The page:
Yesterday, my friend Keith got a letter from his local Toyota dealership. He wasn’t surprised, given the fact that just before he opened it, he heard about yet another recall by the beleaguered automaker — the fourth in less than a month, involving more than 8.5 million cars worldwide.
I fully expected the letter to be either a) a notice that my 2009 Camry is part of the earlier recalls or b) an apology for recent quality problems and a promise to earn back my trust.
The letter was neither. . . . [T]he opening sentence summarizes the attitude and message of the whole thing: “In light of the exaggerated media attention focused on Toyota throughout the past several days, we felt compelled to touch base with all of our customers to set the record straight.” The letter goes on to say that “numerous media reports” include “many case of misinformation.”
In a stunning show of denial, the dealer even whipped out the V word: “It is unfortunate and unfair that Toyota has fallen victim to aggressive and questionable news coverage…”
Yep. Toyota is the victim, and they want me the customer to know it. I assume every person who received this letter owns a Toyota… a Toyota whose resale value is dropping like a rock. But my dealer thinks the sympathy should go to the corporate office. . . .
While this letter from my Toyota dealer initially angered me for blaming the media, the lasting resentment comes from the lack of character. They offered no apology to their customers. Worse, they tried to assume the mantle of victimhood.
Keith concludes his post by saying that he still loves his Toyota, and that, contrary to the dealer’s complaints, these media reports won’t sour his opinion. But, he says, the dealer’s letter just might.
Let’s hope that this is merely the overreaction of an isolated dealership, one that feels it is under siege and mistakenly tried to shift the blame in a fit of misplaced loyalty. If that’s the case, let’s hope that the dealership quickly apologizes before Toyota President Akiro Toyoda has to make a fourth public apology in less than two weeks.
According to the Wall Street Journal, Toyoda has said he will not testify before Congress and it appears that he is actively avoiding travel to the United States. So maybe this isn’t an isolated response — perhaps Toyota has decided to duck and cover in the hopes that it will all go away. If so, they have no idea just how bad things are going to get.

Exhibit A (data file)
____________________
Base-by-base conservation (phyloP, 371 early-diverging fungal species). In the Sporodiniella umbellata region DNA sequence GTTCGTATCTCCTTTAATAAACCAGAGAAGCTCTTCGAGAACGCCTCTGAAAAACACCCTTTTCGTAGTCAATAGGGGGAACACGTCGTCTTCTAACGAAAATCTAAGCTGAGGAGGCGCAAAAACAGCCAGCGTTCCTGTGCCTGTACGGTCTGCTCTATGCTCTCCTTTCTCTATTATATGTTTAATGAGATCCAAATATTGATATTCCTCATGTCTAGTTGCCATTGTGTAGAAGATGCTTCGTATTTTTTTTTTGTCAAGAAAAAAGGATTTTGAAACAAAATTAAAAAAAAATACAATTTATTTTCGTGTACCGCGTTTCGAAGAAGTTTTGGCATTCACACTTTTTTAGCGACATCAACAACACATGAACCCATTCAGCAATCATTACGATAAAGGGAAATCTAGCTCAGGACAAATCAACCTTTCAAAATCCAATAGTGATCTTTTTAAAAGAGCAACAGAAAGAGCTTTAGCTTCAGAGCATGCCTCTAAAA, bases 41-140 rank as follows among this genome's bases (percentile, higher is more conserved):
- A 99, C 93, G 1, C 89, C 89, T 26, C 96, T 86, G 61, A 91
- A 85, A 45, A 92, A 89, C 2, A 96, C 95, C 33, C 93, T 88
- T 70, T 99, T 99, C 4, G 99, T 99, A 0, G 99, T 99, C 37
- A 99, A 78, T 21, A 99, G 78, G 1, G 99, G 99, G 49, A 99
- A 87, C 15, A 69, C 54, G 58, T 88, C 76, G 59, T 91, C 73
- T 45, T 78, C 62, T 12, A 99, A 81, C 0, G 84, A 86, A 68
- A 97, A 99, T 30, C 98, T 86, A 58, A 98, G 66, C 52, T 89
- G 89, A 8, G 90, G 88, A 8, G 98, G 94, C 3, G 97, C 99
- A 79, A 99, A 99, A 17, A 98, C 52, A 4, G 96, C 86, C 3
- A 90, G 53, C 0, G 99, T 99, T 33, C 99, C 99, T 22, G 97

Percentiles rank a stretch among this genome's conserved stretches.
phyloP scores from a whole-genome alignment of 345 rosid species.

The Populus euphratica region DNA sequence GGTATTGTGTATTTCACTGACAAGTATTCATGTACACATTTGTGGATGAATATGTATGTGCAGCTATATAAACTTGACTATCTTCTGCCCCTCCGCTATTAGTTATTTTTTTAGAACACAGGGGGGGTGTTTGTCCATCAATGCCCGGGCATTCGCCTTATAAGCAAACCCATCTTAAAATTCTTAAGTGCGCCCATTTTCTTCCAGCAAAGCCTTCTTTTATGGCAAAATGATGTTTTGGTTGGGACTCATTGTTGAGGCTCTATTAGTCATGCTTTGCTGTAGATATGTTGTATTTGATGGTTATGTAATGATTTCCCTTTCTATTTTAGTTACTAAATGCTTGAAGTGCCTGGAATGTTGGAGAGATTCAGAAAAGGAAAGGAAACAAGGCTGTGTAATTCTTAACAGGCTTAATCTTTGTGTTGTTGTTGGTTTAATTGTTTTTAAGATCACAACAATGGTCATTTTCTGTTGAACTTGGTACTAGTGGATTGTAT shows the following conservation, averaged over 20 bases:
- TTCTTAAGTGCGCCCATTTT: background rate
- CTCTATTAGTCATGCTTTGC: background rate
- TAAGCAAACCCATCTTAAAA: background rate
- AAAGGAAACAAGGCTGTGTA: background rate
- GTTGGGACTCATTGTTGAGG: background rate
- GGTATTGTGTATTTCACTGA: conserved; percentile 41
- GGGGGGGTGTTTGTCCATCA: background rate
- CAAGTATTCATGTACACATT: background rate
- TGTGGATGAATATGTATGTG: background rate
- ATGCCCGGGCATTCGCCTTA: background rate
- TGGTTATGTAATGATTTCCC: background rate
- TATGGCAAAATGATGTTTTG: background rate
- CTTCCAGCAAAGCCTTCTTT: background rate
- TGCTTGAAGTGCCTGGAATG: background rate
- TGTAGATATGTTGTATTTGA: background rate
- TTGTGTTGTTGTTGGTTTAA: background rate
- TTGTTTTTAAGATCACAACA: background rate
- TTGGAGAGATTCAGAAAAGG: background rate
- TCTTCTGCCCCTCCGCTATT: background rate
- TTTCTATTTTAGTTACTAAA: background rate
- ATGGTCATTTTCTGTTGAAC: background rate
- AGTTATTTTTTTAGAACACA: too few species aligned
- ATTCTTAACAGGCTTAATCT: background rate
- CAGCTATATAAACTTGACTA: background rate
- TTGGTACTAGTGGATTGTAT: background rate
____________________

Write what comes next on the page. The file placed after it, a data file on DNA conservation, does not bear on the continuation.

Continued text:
If the media has fallen down in any way here, it’s their failure to recognize the impact of Toyota’s missteps not merely on American consumers, but also onthe American economy. Many of the cars being recalled were built by American workers in American plants. Most of those plants are now dark, as Toyota tries to fix the problems and deal with a backlog of already-manufactured cars on their dealers’ lots.
All those workers are now temporarily (and perhaps permanently) unemployed. And let’s not forget all those folks working at Toyota’s dealers. The mechanics may have guaranteed jobs for a while, but what about everyone else? And remember, some of these folks are the same dealers who only a few months ago lost their GM, Ford, or Chrysler franchises. And then think about all the productivity lost as millions have to take time off from work to get their cars fixed.
Does anyone seriously believe that this won’t have a ripple effect? The first to be hurt will be companies (some American) who make the auto parts Toyota uses in their cars. Then other businesses, particularly in those communities where Toyota has its plants, will find that they have fewer customers buying their goods and services. Finally, local and state governments will see their tax base shrink even further.
This isn’t merely a public relations disaster — it’s another blow to the American economy. And the reaction of one beseiged dealership, no matter how well-intentioned, demonstrates that Toyota — and the economy — will not recover overnight.
Photo by showmeone via Flickr using a CC BY 2.0 license
Charles J. Brown is Senior Fellow and Washington Director of the Institute for International Law and Human Rights and the host of Undiplomatic, a blog on the intersection of foreign policy, politics, and pop culture. You also can follow him on Twitter.